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How REST replaced SOAP on the Web: What it means to you

Posted by Ross Mason on Oct 20, 2011 |

Its been slowly creeping up on us, creating exciting new possibilities for our applications; APIs are changing the face of the Web. Since 2005 Programmable Web have been tracking SOAP and REST APIs available to the public.  In 2005 they tracked 105 APIs, the prominent ones being from Amazon, Google, SalesForce and eBay.  By 2008 this number had grown 6-fold to 601 APIs with social and traditional media seeing value in opening up their data to third parties. By the end of 2010 developers had over 2,500 APIs at our disposal.  While forward thinking companies like Zappos published a REST API, we also saw government and brick and mortar retail join the fray. Tesco allows developers to order groceries, Instagram created a Twitter for pictures, Face offers facial recognition as a service and you can create telephony applications with a few calls to Twilio. In 2011 we’re seeing the number of public APIs climb towards 5,000, there has never been a better time to build killer applications.

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source: Programmable Web

The SOA Holy Grail

Anyone working on enterprise systems in the last 10 years will remember the initial tenets of Service Orientated Architecture were to decouple applications and to provide a well defined service interface, which can be reused by applications and composed into business processes. The idea of reuse and composition made SOA an attractive proposition that sent thousands of organizations on a very challenging treasure hunt. We have since read SOA's obituary and its resurrection with many stories of woe peppered with some success, but with very few achieving the holy grail of SOA. Meanwhile, the web has essentially become a service oriented platform, where information and functionality is a available through an API; the Web succeeded where the enterprise largely failed.
This success can be attributed to the fact that the web has been decentralized in its approach and has adopted less stringent technologies to become service oriented. Many early APIs were written using SOAP but now REST is the dominant force (though some are more REST than others).  The publication of REST APIs has been rapidly increasing.

source: Programmable Web

Some offer both SOAP and REST APIs, but this practice has been on the decline and REST is now preferred for most new APIs.

source: Programmable Web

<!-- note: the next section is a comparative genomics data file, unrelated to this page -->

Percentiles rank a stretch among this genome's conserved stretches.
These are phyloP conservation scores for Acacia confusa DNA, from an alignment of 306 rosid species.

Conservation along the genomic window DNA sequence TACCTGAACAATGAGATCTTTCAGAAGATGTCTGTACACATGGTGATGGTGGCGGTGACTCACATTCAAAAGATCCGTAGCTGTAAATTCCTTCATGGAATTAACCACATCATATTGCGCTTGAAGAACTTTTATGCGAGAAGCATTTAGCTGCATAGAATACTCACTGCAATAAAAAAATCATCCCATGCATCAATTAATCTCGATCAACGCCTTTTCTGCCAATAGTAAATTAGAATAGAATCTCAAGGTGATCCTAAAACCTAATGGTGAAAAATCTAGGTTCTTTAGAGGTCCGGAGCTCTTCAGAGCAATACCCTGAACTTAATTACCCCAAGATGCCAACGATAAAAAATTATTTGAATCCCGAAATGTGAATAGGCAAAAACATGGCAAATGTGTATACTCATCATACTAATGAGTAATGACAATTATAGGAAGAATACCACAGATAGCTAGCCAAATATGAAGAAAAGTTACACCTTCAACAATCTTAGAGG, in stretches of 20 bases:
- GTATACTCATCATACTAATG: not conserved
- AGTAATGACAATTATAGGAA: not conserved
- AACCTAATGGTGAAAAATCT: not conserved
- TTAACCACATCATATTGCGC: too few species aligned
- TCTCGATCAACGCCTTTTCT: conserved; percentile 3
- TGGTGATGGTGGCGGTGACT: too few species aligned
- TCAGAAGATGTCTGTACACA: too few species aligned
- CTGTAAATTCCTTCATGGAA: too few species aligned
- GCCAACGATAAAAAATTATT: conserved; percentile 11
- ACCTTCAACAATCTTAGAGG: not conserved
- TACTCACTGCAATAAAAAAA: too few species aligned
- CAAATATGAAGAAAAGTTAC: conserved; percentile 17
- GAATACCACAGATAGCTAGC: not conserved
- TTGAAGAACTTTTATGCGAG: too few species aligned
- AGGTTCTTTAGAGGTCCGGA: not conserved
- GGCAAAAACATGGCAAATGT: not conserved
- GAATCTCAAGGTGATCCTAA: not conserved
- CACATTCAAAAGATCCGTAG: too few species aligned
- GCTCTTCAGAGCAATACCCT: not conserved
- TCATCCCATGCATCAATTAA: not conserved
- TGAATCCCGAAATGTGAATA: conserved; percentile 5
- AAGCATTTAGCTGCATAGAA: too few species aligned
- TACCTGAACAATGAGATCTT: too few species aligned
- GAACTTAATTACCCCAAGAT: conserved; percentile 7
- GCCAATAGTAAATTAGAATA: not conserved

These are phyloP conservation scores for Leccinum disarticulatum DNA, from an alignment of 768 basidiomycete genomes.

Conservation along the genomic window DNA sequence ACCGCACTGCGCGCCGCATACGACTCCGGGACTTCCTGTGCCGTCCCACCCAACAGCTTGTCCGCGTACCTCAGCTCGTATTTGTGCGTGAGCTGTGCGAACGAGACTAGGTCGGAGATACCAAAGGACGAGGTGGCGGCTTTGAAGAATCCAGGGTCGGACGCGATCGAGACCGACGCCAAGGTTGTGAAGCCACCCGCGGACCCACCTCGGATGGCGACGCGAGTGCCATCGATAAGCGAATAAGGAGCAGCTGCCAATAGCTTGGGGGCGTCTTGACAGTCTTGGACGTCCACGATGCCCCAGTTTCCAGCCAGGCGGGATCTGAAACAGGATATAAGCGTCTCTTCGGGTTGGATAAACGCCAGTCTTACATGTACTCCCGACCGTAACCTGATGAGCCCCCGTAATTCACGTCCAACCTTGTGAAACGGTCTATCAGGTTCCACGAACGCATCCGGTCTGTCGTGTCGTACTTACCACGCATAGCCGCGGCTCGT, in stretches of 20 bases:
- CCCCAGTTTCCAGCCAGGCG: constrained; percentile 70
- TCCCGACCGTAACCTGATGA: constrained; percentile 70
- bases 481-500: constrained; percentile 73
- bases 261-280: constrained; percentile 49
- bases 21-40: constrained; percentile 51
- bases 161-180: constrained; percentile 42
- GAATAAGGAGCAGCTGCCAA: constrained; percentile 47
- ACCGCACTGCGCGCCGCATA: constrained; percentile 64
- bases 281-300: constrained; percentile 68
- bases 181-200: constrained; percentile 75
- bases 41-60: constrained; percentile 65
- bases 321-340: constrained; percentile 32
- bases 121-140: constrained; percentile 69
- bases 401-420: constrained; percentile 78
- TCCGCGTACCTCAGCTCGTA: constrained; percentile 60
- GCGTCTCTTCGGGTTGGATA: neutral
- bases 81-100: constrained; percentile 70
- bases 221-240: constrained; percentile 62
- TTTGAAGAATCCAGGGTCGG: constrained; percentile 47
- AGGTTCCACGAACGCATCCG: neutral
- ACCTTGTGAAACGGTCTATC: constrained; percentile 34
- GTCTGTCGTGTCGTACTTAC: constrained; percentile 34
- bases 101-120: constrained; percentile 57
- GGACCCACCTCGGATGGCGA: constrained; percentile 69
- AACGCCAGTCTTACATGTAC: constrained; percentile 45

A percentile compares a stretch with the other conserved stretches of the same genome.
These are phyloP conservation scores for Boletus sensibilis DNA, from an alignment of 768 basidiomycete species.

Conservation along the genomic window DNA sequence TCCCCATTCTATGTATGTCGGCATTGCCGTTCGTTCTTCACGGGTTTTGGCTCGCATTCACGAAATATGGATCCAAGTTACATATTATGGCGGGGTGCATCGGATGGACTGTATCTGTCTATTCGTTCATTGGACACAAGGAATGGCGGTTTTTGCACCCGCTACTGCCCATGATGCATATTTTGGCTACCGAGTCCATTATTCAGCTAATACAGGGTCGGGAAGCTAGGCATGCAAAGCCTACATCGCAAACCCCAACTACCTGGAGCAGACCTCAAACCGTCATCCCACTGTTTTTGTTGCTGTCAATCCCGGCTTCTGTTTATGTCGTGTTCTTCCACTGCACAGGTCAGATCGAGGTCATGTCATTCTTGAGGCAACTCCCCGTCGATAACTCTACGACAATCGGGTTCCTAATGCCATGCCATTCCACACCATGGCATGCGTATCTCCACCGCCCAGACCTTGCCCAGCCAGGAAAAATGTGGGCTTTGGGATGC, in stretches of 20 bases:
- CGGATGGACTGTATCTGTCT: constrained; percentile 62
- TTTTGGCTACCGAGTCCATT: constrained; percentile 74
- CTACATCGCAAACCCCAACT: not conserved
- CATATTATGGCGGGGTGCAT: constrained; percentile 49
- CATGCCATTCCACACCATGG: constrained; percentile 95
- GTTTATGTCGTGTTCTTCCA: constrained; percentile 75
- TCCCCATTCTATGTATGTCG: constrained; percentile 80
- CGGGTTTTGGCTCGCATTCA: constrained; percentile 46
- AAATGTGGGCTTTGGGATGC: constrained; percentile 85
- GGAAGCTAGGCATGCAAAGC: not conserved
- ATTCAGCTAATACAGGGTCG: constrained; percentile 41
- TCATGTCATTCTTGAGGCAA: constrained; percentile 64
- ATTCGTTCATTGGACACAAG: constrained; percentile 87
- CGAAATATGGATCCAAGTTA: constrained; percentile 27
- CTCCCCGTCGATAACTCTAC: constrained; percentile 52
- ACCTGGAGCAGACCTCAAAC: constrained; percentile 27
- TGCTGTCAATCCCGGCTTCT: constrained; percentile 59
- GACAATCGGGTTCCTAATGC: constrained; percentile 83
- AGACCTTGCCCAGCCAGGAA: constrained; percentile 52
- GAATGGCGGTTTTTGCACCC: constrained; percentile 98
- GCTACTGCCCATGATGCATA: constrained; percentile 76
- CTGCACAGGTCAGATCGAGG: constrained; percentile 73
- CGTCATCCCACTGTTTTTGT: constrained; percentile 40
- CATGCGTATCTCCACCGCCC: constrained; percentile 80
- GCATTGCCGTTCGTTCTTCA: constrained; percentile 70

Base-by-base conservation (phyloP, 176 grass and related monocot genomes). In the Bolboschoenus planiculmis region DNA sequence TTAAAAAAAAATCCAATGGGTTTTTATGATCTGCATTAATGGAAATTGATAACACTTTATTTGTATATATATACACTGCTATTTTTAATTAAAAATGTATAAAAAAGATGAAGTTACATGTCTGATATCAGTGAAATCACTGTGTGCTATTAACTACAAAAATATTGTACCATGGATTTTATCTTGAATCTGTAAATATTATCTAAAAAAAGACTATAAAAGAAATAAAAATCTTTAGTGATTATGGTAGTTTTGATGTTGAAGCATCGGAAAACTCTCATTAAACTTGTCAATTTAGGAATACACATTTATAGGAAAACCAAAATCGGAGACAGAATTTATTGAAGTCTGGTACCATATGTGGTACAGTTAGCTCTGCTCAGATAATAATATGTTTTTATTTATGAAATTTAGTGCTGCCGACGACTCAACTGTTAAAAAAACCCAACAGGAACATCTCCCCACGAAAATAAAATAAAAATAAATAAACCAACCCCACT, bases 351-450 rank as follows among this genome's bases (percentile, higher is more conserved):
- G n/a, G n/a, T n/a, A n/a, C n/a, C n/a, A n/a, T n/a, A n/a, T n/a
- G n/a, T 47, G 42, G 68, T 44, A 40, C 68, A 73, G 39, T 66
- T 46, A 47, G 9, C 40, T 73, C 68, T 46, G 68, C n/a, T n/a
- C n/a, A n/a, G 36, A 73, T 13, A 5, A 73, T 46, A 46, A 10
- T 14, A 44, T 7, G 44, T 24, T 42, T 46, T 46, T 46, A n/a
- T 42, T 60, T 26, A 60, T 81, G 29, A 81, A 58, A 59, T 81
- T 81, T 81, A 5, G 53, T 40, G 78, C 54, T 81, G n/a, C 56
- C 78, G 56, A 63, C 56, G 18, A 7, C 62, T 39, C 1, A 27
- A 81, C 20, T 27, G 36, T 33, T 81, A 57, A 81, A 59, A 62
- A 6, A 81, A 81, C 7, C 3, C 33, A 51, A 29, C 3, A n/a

XML or JSON

One of the reasons REST has been favored on the Web is client accessibility. SOAP was defined with the enterprise in mind and while the protocol is platform agnostic, SOAP XML is verbose and often painful to use in web technologies like JavaScript and Ruby. JSON is favoured due to it more compact representation, its easier to read and is the native data format in JavaScript. Interestingly, newer APIs which only support JSON are on the rise and 45% of APIs now support JSON with many new APIs offering JSON as the only data format.

source: Programmable Web

REST Implementation Woes

The biggest challenge with the shift to APIs is the nature of REST. Representational State Transfer is an architectural style for defining an interaction model over HTTP where HTTP verbs map to service operations for doing things like listing all users, updating an account or deleting an order entry.  These principles came from Roy Fielding in a paper he published in 2000. Since then REST in all its forms has taken a firm grip on software development. The biggest challenge is that the original paper only provided a set of constraints, it did nothing to prescribe a URL scheme, versioning, authentication and authorization, error handling (HTTP codes are not sufficient) or even the correct way to pass parameters to a restful resource. RESTafarians may shut me down at this point since there are strong opinions here, but observing the wildly different opinions out there, there is no agreed way to do REST.

Your REST isn’t my REST

The right way to build a RESTful architecture is not well defined and anyone that has worked with 3rd party REST APIs will have seen that there are many interpretations of REST that makes working with different APIs difficult.  These include:

  • Inconsistent authentication, even from APIs from the same provider
  • Inconsistent use of HTTP Verbs. REST falls foul to human error and misunderstanding like everything else
  • Inconsistent use of HTTP return codes. No well-defined scheme for handling errors. Some APIs have great error handling, other have almost none; HTTP return codes are not enough
  • Varied URI schemes that don’t fit the REST model
  • No agreed way to do versioning, yet it is so important given a REST API is the gateway to an application
  • Hashing and signing parameters for a REST API call is often annoying and fiddly and never consistent between different APIs
  • Request and Result messages are often not consistent between services, makes queries and object binding more challenging. There are no clear guidelines for creating DTOs (data transfer objects)
  • Unlike SOAP web services there is usually no contract which means rest services are not self describing and with no contract things change on you without warning

The Developer API challenge